There is nothing like finding a place that suits you. It makes you feel at home, even if it is 1000 miles from your actual hometown. It is a welcoming, warm sensation that drives you to a corner of the world to find peace and happiness. It can be anywhere, literally, and most of the time is unexpected. It happened to me a few times. While I was driving in Rajasthan, when I was hiking in Scotland, and when I was swimming off the Island of Elba. The connection is so profound that it is difficult to forget, as it leaves a deep groove in the soul. I remember I was swimming by the beach in Capoliveri on the Island of Elba, and I felt it: I was home, I belonged there. With the sun hitting my face while I was floating in the cleanest water of the Mediterranean, I felt safe and sound. I connected with that island, as its spirit opened up to me revealing its wild beauty and fierce soul. Just like falling in love with someone, finding a place that suits us is a combination of factors, some of them inscrutable and mysterious, others are given by specific conditions. I felt so connected to the Island of Elba that since then, I went back several times, finding peace in its green vegetation, deep history and special wines.
Every time I jump on the ferry from the Tuscan city of Piombino to Portoferraio, the main city on the island of Elba, my heart opens up. I know that everything I need is there: a gentle breeze that lingers in the air, a warm sun, and deep green waters. Elba is a place that allows you to be happy with no effort, as nature has been an extremely caring friend of this Tuscan island. Given its warm winters and not-too-hot summers, Elba has provided its vegetation with a very fertile ground in which it can grow and flourish, offering many micro-climates in diverse settings and scenarios that always keep me busy during my stay.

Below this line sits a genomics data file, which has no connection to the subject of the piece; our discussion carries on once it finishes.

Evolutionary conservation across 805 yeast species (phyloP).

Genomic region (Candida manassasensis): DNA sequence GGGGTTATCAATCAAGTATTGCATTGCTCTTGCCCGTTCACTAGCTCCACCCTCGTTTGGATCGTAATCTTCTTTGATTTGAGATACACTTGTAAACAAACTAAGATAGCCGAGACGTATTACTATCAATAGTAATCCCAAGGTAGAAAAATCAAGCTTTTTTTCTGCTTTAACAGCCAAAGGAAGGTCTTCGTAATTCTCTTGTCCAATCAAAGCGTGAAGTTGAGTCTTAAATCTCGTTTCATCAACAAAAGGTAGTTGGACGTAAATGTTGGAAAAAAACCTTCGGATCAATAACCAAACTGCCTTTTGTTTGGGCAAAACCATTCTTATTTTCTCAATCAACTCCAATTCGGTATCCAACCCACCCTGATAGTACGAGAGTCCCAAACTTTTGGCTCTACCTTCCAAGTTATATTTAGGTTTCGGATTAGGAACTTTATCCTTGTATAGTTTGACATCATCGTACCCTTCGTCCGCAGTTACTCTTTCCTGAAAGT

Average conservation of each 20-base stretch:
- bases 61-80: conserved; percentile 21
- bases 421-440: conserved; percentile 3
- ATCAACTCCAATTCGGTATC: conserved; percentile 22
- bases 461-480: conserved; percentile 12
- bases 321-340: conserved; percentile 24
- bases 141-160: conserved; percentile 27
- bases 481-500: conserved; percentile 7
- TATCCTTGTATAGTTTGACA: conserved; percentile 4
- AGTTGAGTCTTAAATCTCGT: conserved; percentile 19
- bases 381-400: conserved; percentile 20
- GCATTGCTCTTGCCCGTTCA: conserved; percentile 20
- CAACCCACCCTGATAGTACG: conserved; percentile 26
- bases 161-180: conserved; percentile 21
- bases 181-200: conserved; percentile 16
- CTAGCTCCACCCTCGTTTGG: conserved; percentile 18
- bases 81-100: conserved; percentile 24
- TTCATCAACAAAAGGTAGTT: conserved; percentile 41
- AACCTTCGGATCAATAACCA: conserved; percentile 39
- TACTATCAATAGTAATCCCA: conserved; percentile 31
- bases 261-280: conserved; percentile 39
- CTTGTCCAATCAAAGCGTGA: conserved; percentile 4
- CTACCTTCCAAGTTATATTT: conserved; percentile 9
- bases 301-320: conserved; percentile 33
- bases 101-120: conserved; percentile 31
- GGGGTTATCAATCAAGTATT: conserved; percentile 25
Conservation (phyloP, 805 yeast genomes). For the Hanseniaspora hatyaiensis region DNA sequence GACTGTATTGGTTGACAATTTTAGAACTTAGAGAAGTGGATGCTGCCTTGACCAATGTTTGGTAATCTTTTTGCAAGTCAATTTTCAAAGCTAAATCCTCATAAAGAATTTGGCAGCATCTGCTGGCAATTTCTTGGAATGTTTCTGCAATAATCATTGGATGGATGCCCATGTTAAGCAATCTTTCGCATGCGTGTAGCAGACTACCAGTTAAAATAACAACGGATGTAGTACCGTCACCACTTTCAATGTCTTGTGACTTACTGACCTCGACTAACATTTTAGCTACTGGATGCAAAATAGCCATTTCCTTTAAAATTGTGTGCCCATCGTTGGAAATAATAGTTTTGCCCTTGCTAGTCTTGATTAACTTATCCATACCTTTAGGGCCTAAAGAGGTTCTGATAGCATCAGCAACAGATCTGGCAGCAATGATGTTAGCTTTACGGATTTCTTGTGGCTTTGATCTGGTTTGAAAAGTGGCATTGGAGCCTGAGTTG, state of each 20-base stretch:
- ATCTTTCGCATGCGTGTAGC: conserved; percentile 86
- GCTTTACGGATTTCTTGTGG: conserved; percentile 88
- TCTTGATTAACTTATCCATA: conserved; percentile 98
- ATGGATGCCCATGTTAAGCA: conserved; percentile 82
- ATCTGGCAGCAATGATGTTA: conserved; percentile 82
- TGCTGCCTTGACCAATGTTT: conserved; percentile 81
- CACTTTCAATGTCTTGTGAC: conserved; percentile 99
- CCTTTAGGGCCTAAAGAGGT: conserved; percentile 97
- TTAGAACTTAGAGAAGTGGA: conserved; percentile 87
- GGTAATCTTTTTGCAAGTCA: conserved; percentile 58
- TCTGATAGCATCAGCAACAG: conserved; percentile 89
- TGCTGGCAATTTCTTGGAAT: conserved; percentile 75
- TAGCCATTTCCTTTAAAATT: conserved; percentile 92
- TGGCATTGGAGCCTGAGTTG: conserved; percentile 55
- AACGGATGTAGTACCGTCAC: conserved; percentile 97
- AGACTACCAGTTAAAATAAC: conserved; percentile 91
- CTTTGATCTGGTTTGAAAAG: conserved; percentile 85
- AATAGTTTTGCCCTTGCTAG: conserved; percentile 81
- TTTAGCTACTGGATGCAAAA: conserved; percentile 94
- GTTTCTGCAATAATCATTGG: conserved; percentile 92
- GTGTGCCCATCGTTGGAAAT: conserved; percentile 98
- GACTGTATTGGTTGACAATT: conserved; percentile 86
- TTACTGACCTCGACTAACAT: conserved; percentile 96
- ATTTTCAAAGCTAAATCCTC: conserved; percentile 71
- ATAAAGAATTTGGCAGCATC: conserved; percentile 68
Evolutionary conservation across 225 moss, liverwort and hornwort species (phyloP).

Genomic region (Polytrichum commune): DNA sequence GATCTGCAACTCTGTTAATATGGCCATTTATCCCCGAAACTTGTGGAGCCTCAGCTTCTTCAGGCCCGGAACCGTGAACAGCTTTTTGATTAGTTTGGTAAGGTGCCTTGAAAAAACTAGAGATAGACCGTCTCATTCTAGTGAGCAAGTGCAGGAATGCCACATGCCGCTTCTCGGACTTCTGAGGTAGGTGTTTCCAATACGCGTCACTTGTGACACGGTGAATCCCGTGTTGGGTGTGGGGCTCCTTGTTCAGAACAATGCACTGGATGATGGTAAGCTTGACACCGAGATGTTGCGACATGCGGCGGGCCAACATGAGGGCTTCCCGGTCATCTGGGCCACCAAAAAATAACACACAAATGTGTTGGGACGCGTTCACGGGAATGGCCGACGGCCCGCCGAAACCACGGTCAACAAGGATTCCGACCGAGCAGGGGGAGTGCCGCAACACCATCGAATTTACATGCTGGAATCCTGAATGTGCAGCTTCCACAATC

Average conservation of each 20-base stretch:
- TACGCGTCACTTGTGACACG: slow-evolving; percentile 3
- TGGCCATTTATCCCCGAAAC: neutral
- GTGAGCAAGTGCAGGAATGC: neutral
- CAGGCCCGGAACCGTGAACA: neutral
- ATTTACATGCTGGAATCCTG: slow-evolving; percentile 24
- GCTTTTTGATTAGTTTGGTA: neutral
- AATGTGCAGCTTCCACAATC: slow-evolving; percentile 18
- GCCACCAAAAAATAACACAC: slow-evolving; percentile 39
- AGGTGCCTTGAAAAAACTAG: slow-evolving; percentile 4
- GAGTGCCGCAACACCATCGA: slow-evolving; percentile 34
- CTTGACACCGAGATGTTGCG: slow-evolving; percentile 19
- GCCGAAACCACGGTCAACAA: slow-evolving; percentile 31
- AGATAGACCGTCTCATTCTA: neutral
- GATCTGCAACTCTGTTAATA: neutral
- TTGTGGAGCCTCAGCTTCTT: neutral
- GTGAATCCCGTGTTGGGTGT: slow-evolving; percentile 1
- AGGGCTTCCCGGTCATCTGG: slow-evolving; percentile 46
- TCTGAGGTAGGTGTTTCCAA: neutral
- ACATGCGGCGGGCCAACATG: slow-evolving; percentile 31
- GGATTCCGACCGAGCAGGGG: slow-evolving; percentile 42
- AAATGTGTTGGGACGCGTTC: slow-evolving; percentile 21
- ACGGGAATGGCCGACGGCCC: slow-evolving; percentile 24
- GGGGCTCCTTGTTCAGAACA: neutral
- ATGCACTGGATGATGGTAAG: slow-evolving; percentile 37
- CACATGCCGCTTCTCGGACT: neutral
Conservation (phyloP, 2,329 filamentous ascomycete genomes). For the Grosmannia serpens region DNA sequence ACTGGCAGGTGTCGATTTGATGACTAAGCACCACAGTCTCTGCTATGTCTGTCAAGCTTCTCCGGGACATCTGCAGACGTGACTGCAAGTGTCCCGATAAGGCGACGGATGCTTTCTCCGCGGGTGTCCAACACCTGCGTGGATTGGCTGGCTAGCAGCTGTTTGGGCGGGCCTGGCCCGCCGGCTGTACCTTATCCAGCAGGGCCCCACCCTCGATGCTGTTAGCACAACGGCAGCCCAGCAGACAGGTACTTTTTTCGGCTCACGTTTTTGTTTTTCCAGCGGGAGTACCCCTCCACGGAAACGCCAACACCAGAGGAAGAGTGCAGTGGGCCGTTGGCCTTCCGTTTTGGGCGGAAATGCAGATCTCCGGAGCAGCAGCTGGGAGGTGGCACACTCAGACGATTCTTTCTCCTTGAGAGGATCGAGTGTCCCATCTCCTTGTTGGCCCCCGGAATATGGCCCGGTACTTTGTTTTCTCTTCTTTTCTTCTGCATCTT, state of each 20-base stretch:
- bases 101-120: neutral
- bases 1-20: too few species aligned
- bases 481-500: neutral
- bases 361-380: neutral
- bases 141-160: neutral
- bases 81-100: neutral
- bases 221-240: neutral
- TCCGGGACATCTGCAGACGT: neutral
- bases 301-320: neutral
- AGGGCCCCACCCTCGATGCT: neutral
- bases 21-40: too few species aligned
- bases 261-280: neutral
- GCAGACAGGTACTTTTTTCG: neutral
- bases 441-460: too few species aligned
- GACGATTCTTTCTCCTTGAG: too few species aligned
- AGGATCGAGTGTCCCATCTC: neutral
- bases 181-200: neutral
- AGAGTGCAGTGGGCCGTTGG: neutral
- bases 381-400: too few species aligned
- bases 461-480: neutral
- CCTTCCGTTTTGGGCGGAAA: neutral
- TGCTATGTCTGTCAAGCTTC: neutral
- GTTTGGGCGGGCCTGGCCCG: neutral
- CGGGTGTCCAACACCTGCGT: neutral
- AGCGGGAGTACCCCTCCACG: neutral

On the island, I can move from the Mars-like red landscape of the Vallone site, evidence of the glorious mining past of the island, to white-sanded beaches with turquoise grottos of the southwest coast or climb up mountains 1000 meters above sea level, in rugged and barren settings. Nature was also caring in providing the island with a strong, resistant core, a place for one of the biggest mineral sites in the world, so much that for millennia, it was the primary form of income of the local populations. Since the Etruscan, around the 9th century BC, to the Italians in the 20th century (with Greek, Romans Byzantines, Lombards, Pisan, Genoese, Florentine, Austrians, Spanish and French in between), the populations that lived in this island were extracting and woking the iron and other precious minerals that are abundant on the Elba. Special mention to the Magnetite, capable of screwing up the compasses of the pirates’ ships in the 17th and 18th centuries – the island hosts the biggest Magnetite site in Europe. In some corners of the island, especially in the southeastern part, the smell of iron can be so intense that it reminds the scent of blood, conveying a very spooky sensation. Definitely, a quintessential Elba experience with a touch of mystery.